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Moving FreeBSD to a New Hard Drive PDF
Wednesday, 04 June 2008
This tutorial explain how to move a FreeBSD operating system and data to a new hard drive. This is useful if your hard drive is old/slow or too small. Also this can be used if you experience problems with your hard drive and you want to make sure the hard drive will not crash.

Warning! before doing this saves your data! We are not responsable if you use wrong commands and lose your data!

In this tutorial ad0 is old hard drive and ad1 is the new hard drive. Depending on your configurations your drives might have other names, for example da for SCSI, or ad4 and ad5 for SATA drives (depending on how bios is configured, for SATA you might have ad0 too), so replace ad0 and ad1 with your drives. Make sure you know exactly what are your drives name otherwise you might run command on the wrong hard drives and loose data.

Use "dmesg" command to find your hard drives names, that will also tell you the drive size and manufacturer.

Step 1. Add your second hard drive
Add your new hard drive to the system as a second hard drive.
If you use an IDE drive make sure your new added drive is on secondary IDE, still setup as master.

Step 2. Boot to single mode
Boot to single mode, by pressing SPACE at boot time, when loader starts and then type:

boot -s

This will boot the system in single mode. You could also choose "single mode" from menu that appears when FreeBSD starts.

Step 3. Check all partitions for errors

fsck -p

Step 4. Mount all partitions and activate swap
First, we will mount root partition with read/write support:

mount -u /

Then mount all partitions:

mount -a

Activate swap:

swapon -a

If the computer is set to local time we will also need to run:

adjkerntz -i

Step 5. Create directories where we will mount the new hard drive
Next we must create directories where we will then mount partitions from the new hard drive that, of course must be created too.

mkdir /mnt/backup/ /mnt/backup/root /mnt/backup/usr /mnt/backup/var

Step 6. Create slice and partitions for the new hard drive

To create slice and then partitions for the new drive you have two options: to do that from sysinstall or from command line. Either will work. To create partitions from sysinstall tool is trivial so we will show how to create partitions from command line.

Clear boot and disklabel (sector0):

dd if=/dev/zero of=/dev/ad1 bs=1k count=1

Initialize sector 0 of the disk.  Existing slice entries will be cleared. Then reinitialize the boot code contained in sector 0 of the disk.

fdisk -BI ad1

Label the disk. Bootstrap code will be read from the file /boot/boot and written to the disk. Also a standard label will be written (-w option).

disklabel -B -w ad1s1 auto

Edit disklabel and add new partitions:

disklabel -e ad1s1

Last command will enter an text editor where you can add partitions. For a default/generic/usual FreeBSD system we will have
ad1s1a - / (root partition)
ad1s1b - swap
ad1s1d - /tmp
ad1s1e - /var
ad1s1f - /usr

Letter at the end of ad1s1 are partition identifiers and can have values from a to h. By convention, 'c' is reserved for describing entire disk.

The partition table list partitions on multiple rows, with every partition on a single row. We can have up to 8 entries (values) for a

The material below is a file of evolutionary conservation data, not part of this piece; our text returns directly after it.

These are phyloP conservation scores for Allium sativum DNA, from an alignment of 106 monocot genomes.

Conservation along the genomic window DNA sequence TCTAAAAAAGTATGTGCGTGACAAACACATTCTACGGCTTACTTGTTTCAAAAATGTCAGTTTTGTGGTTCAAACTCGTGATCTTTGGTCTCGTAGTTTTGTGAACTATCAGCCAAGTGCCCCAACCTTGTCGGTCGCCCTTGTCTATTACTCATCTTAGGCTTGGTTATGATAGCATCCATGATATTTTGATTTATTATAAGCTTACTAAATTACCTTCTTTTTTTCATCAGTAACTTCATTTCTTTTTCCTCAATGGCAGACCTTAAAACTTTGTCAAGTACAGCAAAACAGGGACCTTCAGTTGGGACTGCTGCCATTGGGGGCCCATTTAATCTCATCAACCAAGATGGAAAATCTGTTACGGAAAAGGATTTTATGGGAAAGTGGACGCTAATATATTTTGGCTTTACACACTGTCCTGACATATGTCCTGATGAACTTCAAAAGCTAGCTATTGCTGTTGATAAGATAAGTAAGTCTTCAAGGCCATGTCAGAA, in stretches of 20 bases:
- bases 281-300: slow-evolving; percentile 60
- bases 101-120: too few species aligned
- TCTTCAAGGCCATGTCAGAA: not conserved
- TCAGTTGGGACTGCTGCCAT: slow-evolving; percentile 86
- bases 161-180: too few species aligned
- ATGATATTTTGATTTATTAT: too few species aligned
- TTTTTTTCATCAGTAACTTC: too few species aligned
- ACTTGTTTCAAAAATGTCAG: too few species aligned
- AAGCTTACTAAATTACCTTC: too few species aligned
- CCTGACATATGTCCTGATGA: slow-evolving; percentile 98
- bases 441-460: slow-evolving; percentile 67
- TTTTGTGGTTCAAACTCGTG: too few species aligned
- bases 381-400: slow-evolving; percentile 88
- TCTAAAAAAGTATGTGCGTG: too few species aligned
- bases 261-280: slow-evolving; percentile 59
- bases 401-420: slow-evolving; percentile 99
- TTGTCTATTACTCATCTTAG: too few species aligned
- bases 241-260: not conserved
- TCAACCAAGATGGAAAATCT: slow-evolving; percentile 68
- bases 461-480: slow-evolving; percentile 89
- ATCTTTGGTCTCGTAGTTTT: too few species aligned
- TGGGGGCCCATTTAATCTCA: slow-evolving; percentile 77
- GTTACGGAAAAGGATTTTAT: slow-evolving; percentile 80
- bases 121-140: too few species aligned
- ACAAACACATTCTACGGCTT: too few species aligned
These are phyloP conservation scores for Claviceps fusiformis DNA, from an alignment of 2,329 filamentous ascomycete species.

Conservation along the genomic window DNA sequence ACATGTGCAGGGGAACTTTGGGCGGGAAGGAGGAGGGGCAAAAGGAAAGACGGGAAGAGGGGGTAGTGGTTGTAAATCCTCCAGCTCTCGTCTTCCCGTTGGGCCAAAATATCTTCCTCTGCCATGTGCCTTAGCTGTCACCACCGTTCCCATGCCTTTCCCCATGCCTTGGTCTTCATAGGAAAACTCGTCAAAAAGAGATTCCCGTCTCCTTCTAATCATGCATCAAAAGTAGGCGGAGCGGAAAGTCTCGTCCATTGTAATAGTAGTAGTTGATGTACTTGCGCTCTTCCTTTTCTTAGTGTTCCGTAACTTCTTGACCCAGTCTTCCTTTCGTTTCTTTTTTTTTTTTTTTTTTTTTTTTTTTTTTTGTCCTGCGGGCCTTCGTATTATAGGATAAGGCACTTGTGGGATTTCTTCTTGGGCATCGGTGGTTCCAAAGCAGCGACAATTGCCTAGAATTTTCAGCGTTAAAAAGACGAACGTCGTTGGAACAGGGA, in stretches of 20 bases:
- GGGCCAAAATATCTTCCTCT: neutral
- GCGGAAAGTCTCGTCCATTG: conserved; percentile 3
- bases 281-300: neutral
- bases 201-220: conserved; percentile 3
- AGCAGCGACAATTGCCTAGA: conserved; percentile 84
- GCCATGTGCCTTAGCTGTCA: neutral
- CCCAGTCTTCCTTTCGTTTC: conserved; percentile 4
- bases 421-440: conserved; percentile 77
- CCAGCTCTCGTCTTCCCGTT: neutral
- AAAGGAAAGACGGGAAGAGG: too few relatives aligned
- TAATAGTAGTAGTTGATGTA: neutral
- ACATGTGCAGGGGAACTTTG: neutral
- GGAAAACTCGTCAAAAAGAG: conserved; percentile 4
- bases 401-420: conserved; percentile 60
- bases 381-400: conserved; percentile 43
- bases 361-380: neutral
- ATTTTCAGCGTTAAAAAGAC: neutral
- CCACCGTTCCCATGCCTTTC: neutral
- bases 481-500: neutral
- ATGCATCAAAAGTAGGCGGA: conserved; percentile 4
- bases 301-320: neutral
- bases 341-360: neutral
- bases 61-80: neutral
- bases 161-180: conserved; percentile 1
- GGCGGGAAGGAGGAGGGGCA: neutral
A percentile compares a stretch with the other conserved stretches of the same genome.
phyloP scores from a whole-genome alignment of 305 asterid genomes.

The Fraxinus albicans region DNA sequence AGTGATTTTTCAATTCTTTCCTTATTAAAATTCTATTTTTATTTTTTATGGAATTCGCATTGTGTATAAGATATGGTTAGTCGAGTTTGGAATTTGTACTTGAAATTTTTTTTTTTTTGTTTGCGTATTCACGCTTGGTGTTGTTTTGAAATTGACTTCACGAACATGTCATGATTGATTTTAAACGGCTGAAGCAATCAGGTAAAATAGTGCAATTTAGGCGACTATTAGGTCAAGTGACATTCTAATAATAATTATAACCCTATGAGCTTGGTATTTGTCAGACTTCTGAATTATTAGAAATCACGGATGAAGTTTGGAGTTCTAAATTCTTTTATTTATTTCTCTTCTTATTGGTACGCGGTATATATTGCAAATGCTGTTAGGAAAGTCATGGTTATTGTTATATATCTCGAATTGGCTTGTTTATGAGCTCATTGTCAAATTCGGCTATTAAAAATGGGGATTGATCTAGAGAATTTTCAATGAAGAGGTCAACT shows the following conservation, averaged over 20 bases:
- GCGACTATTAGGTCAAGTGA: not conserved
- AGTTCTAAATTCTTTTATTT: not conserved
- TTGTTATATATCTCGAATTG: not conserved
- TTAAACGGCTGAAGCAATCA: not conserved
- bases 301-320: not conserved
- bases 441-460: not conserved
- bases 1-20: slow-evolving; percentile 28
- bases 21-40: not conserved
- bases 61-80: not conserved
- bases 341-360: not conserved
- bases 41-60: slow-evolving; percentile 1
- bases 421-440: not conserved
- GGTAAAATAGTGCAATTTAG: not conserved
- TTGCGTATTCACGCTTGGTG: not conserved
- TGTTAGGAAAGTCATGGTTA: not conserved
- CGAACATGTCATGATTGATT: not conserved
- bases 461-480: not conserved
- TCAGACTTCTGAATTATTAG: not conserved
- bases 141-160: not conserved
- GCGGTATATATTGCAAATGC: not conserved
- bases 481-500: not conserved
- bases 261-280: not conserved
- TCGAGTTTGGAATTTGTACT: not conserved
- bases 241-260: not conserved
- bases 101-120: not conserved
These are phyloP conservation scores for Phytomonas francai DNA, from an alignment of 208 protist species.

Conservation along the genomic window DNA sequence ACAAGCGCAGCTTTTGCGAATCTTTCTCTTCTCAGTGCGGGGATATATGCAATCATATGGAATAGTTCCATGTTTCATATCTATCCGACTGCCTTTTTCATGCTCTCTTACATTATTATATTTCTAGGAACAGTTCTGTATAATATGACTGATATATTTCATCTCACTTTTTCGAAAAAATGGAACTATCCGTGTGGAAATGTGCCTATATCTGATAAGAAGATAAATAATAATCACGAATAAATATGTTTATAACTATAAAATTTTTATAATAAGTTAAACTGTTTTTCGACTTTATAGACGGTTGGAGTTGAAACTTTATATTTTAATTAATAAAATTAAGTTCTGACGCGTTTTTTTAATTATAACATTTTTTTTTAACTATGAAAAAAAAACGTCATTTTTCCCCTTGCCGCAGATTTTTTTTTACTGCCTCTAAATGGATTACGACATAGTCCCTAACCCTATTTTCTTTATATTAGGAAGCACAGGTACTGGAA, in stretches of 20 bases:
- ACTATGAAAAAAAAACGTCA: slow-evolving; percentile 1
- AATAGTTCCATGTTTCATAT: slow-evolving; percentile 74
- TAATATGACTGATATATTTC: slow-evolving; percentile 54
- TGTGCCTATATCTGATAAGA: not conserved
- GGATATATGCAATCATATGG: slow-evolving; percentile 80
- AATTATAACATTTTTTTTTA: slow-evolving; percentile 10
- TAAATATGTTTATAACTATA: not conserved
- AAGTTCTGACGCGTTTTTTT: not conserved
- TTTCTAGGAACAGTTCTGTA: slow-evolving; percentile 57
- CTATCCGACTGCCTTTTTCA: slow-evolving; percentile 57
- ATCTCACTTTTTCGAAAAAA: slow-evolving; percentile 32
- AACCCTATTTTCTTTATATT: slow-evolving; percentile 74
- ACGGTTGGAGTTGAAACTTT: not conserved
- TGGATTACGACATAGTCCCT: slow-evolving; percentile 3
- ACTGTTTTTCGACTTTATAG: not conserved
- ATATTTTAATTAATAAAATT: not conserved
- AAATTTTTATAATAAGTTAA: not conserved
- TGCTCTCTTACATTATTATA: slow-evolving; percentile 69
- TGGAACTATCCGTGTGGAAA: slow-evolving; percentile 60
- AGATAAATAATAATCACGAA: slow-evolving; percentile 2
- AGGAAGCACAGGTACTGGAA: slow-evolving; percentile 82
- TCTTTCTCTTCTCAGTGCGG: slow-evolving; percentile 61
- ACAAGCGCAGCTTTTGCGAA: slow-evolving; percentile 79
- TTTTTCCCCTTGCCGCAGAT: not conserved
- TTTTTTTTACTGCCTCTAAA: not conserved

partition - partition identifier, size, offset, fstype, fsize, bsize, bps/cpg.
# /dev/ad1s1:
8 partitions:
#        size   offset    fstype   [fsize bsize bps/cpg]
  a:  2097152        0    4.2BSD     2048 16384 28552
  b:  1024000  2097152      swap
  c: 156296322        0    unused        0     0         # "raw" part, don't edit
  d: 10485760  3121152    4.2BSD     2048 16384 28552
  e:  2097152 13606912    4.2BSD     2048 16384 28552
  f: 140592258 15704064    4.2BSD     2048 16384 28552

size - is the size of partition and can be in sectors (of 512 bytes in size), K bytes, M bytes or G bytes.

- is the offset of the start of partition from begining of drive in sectors. Also you can add instead * to let disklabel calculate the offset for you.

fstype - partition type: for UFS is 4.2BSD, for vinum drives is vinum. Other types could be swap or unused.

fsize - the fragment size

bsize - block size

bps/cpg - number of cylinders in a cylinder group.

For more info: man disklabel and man newfs.

After you've created all partitions you need save and exit with :wq (vi commands).

Step 7. Create filesystem for all newly created partitions
We will create file systems for partition we've setup with disklabel:

newfs /dev/ad1s1a
newfs /dev/ad1s1e
newfs /dev/ad1s1f

Step 8. Mount newly created partitions
We will create directories in /mnt on current system, where we will mount the newly created partitions from second hard drive:

mkdir /backup/root
mkdir /backup/var
mkdir /backup/usr

Now we will mount the newly created partitions from second hard drive:

mount /dev/ad1s1a /backup/root
mount /dev/ad1s1e /backup/var
mount /dev/ad1s1f /backup/usr

Step 9. Dump data from old drive
We will move everything from root, var and usr partitions to newly created partitions on new hard drive:

(dump -0f - /) | ( cd /backup/root; restore -rf - )
(dump -0f - /var) | ( cd /backup/var; restore -rf - )
(dump -0f - /usr) | ( cd /backup/usr; restore -rf - )

Step 10. Umount the new drive partitions
umount /backup/root
umount /backup/var
umount /backup/usr

Step 11. Enable soft updates for partitions on new drive

tunefs -n enable /dev/ad1s1a
tunefs -n enable /dev/ad1s1e
tunefs -n enable /dev/ad1s1f

Now you should have a new hard drive with all your old info. Replace the old hard drive and make sure it is connected on the same device. If it has different drive name, for example instead of ad0 it is on SATA and is named ad4, edit /etc/fstab and change partition names from ad0 to ad4, for example for root will be /dev/ad4s1a.

Last Updated ( Friday, 06 June 2008 )
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